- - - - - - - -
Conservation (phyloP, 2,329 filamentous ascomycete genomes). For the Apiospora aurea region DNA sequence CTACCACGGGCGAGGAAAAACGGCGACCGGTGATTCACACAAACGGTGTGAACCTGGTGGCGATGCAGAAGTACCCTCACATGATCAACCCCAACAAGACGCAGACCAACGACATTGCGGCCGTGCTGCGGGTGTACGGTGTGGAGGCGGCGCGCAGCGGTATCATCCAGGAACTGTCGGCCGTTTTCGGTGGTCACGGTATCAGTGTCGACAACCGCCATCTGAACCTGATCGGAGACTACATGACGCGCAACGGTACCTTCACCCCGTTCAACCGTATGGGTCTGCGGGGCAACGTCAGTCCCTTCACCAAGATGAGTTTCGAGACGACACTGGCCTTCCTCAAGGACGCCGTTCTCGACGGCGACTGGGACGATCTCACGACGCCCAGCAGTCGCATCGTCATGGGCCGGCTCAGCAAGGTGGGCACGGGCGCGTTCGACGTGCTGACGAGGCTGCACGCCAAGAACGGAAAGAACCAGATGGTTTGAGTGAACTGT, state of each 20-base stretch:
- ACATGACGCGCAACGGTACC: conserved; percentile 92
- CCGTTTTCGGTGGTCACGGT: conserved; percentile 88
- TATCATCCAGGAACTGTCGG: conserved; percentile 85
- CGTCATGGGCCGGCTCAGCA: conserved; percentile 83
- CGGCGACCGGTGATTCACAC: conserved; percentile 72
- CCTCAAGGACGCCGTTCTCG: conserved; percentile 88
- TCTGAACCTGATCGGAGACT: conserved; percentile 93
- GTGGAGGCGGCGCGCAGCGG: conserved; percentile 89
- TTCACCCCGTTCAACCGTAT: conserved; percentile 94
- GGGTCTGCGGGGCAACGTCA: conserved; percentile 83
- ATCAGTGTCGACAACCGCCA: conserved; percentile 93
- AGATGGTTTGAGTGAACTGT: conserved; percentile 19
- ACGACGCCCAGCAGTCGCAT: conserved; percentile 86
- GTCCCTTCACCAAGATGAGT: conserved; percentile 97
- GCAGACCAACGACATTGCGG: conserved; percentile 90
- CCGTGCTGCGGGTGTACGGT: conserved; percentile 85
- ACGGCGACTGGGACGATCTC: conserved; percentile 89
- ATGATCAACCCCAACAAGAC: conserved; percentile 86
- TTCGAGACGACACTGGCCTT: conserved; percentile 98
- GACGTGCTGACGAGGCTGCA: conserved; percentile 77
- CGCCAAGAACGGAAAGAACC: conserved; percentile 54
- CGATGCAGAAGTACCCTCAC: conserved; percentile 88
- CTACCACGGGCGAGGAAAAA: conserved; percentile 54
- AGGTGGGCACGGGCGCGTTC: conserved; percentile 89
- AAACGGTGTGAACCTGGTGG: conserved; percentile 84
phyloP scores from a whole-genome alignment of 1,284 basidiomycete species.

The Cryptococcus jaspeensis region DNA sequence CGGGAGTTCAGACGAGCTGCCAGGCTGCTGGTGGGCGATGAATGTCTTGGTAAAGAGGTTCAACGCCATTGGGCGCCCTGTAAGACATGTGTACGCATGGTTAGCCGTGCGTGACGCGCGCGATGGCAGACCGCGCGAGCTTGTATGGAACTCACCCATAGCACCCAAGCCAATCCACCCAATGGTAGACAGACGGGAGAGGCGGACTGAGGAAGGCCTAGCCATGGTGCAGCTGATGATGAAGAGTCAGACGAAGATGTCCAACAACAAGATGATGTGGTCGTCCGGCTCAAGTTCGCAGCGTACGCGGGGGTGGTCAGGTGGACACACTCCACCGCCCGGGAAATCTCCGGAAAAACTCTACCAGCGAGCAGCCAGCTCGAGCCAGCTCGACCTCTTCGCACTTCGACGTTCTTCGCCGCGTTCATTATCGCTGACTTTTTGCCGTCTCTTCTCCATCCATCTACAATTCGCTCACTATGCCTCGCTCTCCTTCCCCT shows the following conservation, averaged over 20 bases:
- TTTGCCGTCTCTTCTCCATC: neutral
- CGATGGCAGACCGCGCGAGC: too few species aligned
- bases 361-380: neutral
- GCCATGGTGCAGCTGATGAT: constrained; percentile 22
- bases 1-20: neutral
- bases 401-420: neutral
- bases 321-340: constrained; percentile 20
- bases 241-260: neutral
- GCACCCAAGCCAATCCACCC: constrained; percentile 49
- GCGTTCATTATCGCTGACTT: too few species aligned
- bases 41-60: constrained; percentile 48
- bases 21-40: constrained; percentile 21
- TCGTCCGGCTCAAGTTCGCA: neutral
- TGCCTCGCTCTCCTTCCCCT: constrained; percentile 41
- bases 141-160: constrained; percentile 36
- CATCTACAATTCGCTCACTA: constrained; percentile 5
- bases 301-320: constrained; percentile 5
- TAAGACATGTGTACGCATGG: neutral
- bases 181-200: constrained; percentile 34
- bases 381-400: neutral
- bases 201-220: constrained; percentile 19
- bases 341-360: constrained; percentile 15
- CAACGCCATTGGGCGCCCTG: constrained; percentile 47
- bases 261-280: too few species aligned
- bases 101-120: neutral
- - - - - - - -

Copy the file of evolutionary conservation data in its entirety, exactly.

Conservation (phyloP, 2,329 filamentous ascomycete genomes). For the Apiospora aurea region DNA sequence CTACCACGGGCGAGGAAAAACGGCGACCGGTGATTCACACAAACGGTGTGAACCTGGTGGCGATGCAGAAGTACCCTCACATGATCAACCCCAACAAGACGCAGACCAACGACATTGCGGCCGTGCTGCGGGTGTACGGTGTGGAGGCGGCGCGCAGCGGTATCATCCAGGAACTGTCGGCCGTTTTCGGTGGTCACGGTATCAGTGTCGACAACCGCCATCTGAACCTGATCGGAGACTACATGACGCGCAACGGTACCTTCACCCCGTTCAACCGTATGGGTCTGCGGGGCAACGTCAGTCCCTTCACCAAGATGAGTTTCGAGACGACACTGGCCTTCCTCAAGGACGCCGTTCTCGACGGCGACTGGGACGATCTCACGACGCCCAGCAGTCGCATCGTCATGGGCCGGCTCAGCAAGGTGGGCACGGGCGCGTTCGACGTGCTGACGAGGCTGCACGCCAAGAACGGAAAGAACCAGATGGTTTGAGTGAACTGT, state of each 20-base stretch:
- ACATGACGCGCAACGGTACC: conserved; percentile 92
- CCGTTTTCGGTGGTCACGGT: conserved; percentile 88
- TATCATCCAGGAACTGTCGG: conserved; percentile 85
- CGTCATGGGCCGGCTCAGCA: conserved; percentile 83
- CGGCGACCGGTGATTCACAC: conserved; percentile 72
- CCTCAAGGACGCCGTTCTCG: conserved; percentile 88
- TCTGAACCTGATCGGAGACT: conserved; percentile 93
- GTGGAGGCGGCGCGCAGCGG: conserved; percentile 89
- TTCACCCCGTTCAACCGTAT: conserved; percentile 94
- GGGTCTGCGGGGCAACGTCA: conserved; percentile 83
- ATCAGTGTCGACAACCGCCA: conserved; percentile 93
- AGATGGTTTGAGTGAACTGT: conserved; percentile 19
- ACGACGCCCAGCAGTCGCAT: conserved; percentile 86
- GTCCCTTCACCAAGATGAGT: conserved; percentile 97
- GCAGACCAACGACATTGCGG: conserved; percentile 90
- CCGTGCTGCGGGTGTACGGT: conserved; percentile 85
- ACGGCGACTGGGACGATCTC: conserved; percentile 89
- ATGATCAACCCCAACAAGAC: conserved; percentile 86
- TTCGAGACGACACTGGCCTT: conserved; percentile 98
- GACGTGCTGACGAGGCTGCA: conserved; percentile 77
- CGCCAAGAACGGAAAGAACC: conserved; percentile 54
- CGATGCAGAAGTACCCTCAC: conserved; percentile 88
- CTACCACGGGCGAGGAAAAA: conserved; percentile 54
- AGGTGGGCACGGGCGCGTTC: conserved; percentile 89
- AAACGGTGTGAACCTGGTGG: conserved; percentile 84
phyloP scores from a whole-genome alignment of 1,284 basidiomycete species.

The Cryptococcus jaspeensis region DNA sequence CGGGAGTTCAGACGAGCTGCCAGGCTGCTGGTGGGCGATGAATGTCTTGGTAAAGAGGTTCAACGCCATTGGGCGCCCTGTAAGACATGTGTACGCATGGTTAGCCGTGCGTGACGCGCGCGATGGCAGACCGCGCGAGCTTGTATGGAACTCACCCATAGCACCCAAGCCAATCCACCCAATGGTAGACAGACGGGAGAGGCGGACTGAGGAAGGCCTAGCCATGGTGCAGCTGATGATGAAGAGTCAGACGAAGATGTCCAACAACAAGATGATGTGGTCGTCCGGCTCAAGTTCGCAGCGTACGCGGGGGTGGTCAGGTGGACACACTCCACCGCCCGGGAAATCTCCGGAAAAACTCTACCAGCGAGCAGCCAGCTCGAGCCAGCTCGACCTCTTCGCACTTCGACGTTCTTCGCCGCGTTCATTATCGCTGACTTTTTGCCGTCTCTTCTCCATCCATCTACAATTCGCTCACTATGCCTCGCTCTCCTTCCCCT shows the following conservation, averaged over 20 bases:
- TTTGCCGTCTCTTCTCCATC: neutral
- CGATGGCAGACCGCGCGAGC: too few species aligned
- bases 361-380: neutral
- GCCATGGTGCAGCTGATGAT: constrained; percentile 22
- bases 1-20: neutral
- bases 401-420: neutral
- bases 321-340: constrained; percentile 20
- bases 241-260: neutral
- GCACCCAAGCCAATCCACCC: constrained; percentile 49
- GCGTTCATTATCGCTGACTT: too few species aligned
- bases 41-60: constrained; percentile 48
- bases 21-40: constrained; percentile 21
- TCGTCCGGCTCAAGTTCGCA: neutral
- TGCCTCGCTCTCCTTCCCCT: constrained; percentile 41
- bases 141-160: constrained; percentile 36
- CATCTACAATTCGCTCACTA: constrained; percentile 5
- bases 301-320: constrained; percentile 5
- TAAGACATGTGTACGCATGG: neutral
- bases 181-200: constrained; percentile 34
- bases 381-400: neutral
- bases 201-220: constrained; percentile 19
- bases 341-360: constrained; percentile 15
- CAACGCCATTGGGCGCCCTG: constrained; percentile 47
- bases 261-280: too few species aligned
- bases 101-120: neutral